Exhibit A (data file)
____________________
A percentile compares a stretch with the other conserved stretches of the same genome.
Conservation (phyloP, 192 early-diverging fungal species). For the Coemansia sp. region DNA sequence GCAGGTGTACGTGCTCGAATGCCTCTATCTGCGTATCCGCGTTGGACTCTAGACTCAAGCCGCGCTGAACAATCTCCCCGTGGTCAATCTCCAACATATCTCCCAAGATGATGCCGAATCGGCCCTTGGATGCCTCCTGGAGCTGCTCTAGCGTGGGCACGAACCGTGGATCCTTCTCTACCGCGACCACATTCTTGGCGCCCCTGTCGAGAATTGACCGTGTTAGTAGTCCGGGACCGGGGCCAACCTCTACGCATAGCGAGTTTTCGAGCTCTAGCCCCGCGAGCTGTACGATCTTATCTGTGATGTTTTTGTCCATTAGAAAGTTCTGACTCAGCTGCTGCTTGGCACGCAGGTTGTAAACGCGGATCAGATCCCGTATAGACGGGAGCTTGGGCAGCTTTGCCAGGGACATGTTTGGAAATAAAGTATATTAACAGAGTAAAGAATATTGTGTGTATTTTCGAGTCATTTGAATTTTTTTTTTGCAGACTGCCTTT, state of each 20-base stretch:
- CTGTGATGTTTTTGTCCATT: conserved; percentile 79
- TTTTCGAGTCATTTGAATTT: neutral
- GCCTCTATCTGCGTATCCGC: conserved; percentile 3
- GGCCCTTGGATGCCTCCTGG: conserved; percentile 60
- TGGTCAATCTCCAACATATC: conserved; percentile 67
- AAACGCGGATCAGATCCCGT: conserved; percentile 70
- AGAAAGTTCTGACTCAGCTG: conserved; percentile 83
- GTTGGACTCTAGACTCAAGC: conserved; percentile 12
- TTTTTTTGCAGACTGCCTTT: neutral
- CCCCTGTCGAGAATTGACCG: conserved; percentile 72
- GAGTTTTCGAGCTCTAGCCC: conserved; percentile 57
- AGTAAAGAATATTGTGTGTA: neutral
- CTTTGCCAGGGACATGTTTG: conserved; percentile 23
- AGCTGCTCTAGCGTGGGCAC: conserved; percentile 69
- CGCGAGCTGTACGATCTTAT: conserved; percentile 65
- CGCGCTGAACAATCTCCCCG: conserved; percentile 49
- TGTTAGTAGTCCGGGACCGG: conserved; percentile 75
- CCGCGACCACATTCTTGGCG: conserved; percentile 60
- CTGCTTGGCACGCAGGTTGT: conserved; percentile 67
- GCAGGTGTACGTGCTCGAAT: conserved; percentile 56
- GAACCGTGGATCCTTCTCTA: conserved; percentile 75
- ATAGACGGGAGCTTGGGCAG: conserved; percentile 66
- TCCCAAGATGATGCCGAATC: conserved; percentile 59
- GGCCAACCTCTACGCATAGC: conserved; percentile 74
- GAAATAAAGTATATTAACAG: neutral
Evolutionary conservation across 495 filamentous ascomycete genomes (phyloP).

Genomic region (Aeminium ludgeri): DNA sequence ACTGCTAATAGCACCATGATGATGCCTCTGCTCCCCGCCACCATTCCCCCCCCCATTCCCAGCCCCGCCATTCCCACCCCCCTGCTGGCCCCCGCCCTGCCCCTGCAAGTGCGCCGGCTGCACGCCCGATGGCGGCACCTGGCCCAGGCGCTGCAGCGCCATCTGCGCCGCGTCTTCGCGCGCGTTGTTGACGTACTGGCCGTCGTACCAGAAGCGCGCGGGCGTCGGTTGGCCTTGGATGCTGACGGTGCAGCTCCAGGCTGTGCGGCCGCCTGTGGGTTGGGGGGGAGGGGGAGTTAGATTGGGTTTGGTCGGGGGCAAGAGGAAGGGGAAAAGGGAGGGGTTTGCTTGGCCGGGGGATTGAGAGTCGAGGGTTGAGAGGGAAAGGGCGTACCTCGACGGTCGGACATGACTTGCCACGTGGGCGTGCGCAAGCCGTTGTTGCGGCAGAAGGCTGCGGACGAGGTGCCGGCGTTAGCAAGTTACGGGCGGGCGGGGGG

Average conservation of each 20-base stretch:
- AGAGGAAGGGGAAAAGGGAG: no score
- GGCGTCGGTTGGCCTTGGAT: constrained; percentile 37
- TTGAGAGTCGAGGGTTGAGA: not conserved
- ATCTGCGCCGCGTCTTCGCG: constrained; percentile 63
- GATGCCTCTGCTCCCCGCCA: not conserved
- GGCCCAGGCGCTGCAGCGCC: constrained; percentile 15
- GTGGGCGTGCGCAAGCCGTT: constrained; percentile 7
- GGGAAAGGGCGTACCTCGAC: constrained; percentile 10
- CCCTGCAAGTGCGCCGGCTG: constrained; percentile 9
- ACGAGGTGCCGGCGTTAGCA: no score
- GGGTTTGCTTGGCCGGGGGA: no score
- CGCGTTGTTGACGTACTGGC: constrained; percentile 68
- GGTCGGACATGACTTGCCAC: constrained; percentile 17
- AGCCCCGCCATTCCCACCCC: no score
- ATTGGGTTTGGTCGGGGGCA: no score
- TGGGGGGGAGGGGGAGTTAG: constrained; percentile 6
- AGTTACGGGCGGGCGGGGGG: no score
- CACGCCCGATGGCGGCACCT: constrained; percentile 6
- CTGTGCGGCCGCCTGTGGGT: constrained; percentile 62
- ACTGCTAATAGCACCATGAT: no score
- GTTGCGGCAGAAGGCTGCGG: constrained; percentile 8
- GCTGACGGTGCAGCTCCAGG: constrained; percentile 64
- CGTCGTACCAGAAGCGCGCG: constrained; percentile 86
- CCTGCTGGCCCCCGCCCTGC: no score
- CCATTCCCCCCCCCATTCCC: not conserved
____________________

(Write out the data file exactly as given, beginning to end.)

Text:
A percentile compares a stretch with the other conserved stretches of the same genome.
Conservation (phyloP, 192 early-diverging fungal species). For the Coemansia sp. region DNA sequence GCAGGTGTACGTGCTCGAATGCCTCTATCTGCGTATCCGCGTTGGACTCTAGACTCAAGCCGCGCTGAACAATCTCCCCGTGGTCAATCTCCAACATATCTCCCAAGATGATGCCGAATCGGCCCTTGGATGCCTCCTGGAGCTGCTCTAGCGTGGGCACGAACCGTGGATCCTTCTCTACCGCGACCACATTCTTGGCGCCCCTGTCGAGAATTGACCGTGTTAGTAGTCCGGGACCGGGGCCAACCTCTACGCATAGCGAGTTTTCGAGCTCTAGCCCCGCGAGCTGTACGATCTTATCTGTGATGTTTTTGTCCATTAGAAAGTTCTGACTCAGCTGCTGCTTGGCACGCAGGTTGTAAACGCGGATCAGATCCCGTATAGACGGGAGCTTGGGCAGCTTTGCCAGGGACATGTTTGGAAATAAAGTATATTAACAGAGTAAAGAATATTGTGTGTATTTTCGAGTCATTTGAATTTTTTTTTTGCAGACTGCCTTT, state of each 20-base stretch:
- CTGTGATGTTTTTGTCCATT: conserved; percentile 79
- TTTTCGAGTCATTTGAATTT: neutral
- GCCTCTATCTGCGTATCCGC: conserved; percentile 3
- GGCCCTTGGATGCCTCCTGG: conserved; percentile 60
- TGGTCAATCTCCAACATATC: conserved; percentile 67
- AAACGCGGATCAGATCCCGT: conserved; percentile 70
- AGAAAGTTCTGACTCAGCTG: conserved; percentile 83
- GTTGGACTCTAGACTCAAGC: conserved; percentile 12
- TTTTTTTGCAGACTGCCTTT: neutral
- CCCCTGTCGAGAATTGACCG: conserved; percentile 72
- GAGTTTTCGAGCTCTAGCCC: conserved; percentile 57
- AGTAAAGAATATTGTGTGTA: neutral
- CTTTGCCAGGGACATGTTTG: conserved; percentile 23
- AGCTGCTCTAGCGTGGGCAC: conserved; percentile 69
- CGCGAGCTGTACGATCTTAT: conserved; percentile 65
- CGCGCTGAACAATCTCCCCG: conserved; percentile 49
- TGTTAGTAGTCCGGGACCGG: conserved; percentile 75
- CCGCGACCACATTCTTGGCG: conserved; percentile 60
- CTGCTTGGCACGCAGGTTGT: conserved; percentile 67
- GCAGGTGTACGTGCTCGAAT: conserved; percentile 56
- GAACCGTGGATCCTTCTCTA: conserved; percentile 75
- ATAGACGGGAGCTTGGGCAG: conserved; percentile 66
- TCCCAAGATGATGCCGAATC: conserved; percentile 59
- GGCCAACCTCTACGCATAGC: conserved; percentile 74
- GAAATAAAGTATATTAACAG: neutral
Evolutionary conservation across 495 filamentous ascomycete genomes (phyloP).

Genomic region (Aeminium ludgeri): DNA sequence ACTGCTAATAGCACCATGATGATGCCTCTGCTCCCCGCCACCATTCCCCCCCCCATTCCCAGCCCCGCCATTCCCACCCCCCTGCTGGCCCCCGCCCTGCCCCTGCAAGTGCGCCGGCTGCACGCCCGATGGCGGCACCTGGCCCAGGCGCTGCAGCGCCATCTGCGCCGCGTCTTCGCGCGCGTTGTTGACGTACTGGCCGTCGTACCAGAAGCGCGCGGGCGTCGGTTGGCCTTGGATGCTGACGGTGCAGCTCCAGGCTGTGCGGCCGCCTGTGGGTTGGGGGGGAGGGGGAGTTAGATTGGGTTTGGTCGGGGGCAAGAGGAAGGGGAAAAGGGAGGGGTTTGCTTGGCCGGGGGATTGAGAGTCGAGGGTTGAGAGGGAAAGGGCGTACCTCGACGGTCGGACATGACTTGCCACGTGGGCGTGCGCAAGCCGTTGTTGCGGCAGAAGGCTGCGGACGAGGTGCCGGCGTTAGCAAGTTACGGGCGGGCGGGGGG

Average conservation of each 20-base stretch:
- AGAGGAAGGGGAAAAGGGAG: no score
- GGCGTCGGTTGGCCTTGGAT: constrained; percentile 37
- TTGAGAGTCGAGGGTTGAGA: not conserved
- ATCTGCGCCGCGTCTTCGCG: constrained; percentile 63
- GATGCCTCTGCTCCCCGCCA: not conserved
- GGCCCAGGCGCTGCAGCGCC: constrained; percentile 15
- GTGGGCGTGCGCAAGCCGTT: constrained; percentile 7
- GGGAAAGGGCGTACCTCGAC: constrained; percentile 10
- CCCTGCAAGTGCGCCGGCTG: constrained; percentile 9
- ACGAGGTGCCGGCGTTAGCA: no score
- GGGTTTGCTTGGCCGGGGGA: no score
- CGCGTTGTTGACGTACTGGC: constrained; percentile 68
- GGTCGGACATGACTTGCCAC: constrained; percentile 17
- AGCCCCGCCATTCCCACCCC: no score
- ATTGGGTTTGGTCGGGGGCA: no score
- TGGGGGGGAGGGGGAGTTAG: constrained; percentile 6
- AGTTACGGGCGGGCGGGGGG: no score
- CACGCCCGATGGCGGCACCT: constrained; percentile 6
- CTGTGCGGCCGCCTGTGGGT: constrained; percentile 62
- ACTGCTAATAGCACCATGAT: no score
- GTTGCGGCAGAAGGCTGCGG: constrained; percentile 8
- GCTGACGGTGCAGCTCCAGG: constrained; percentile 64
- CGTCGTACCAGAAGCGCGCG: constrained; percentile 86
- CCTGCTGGCCCCCGCCCTGC: no score
- CCATTCCCCCCCCCATTCCC: not conserved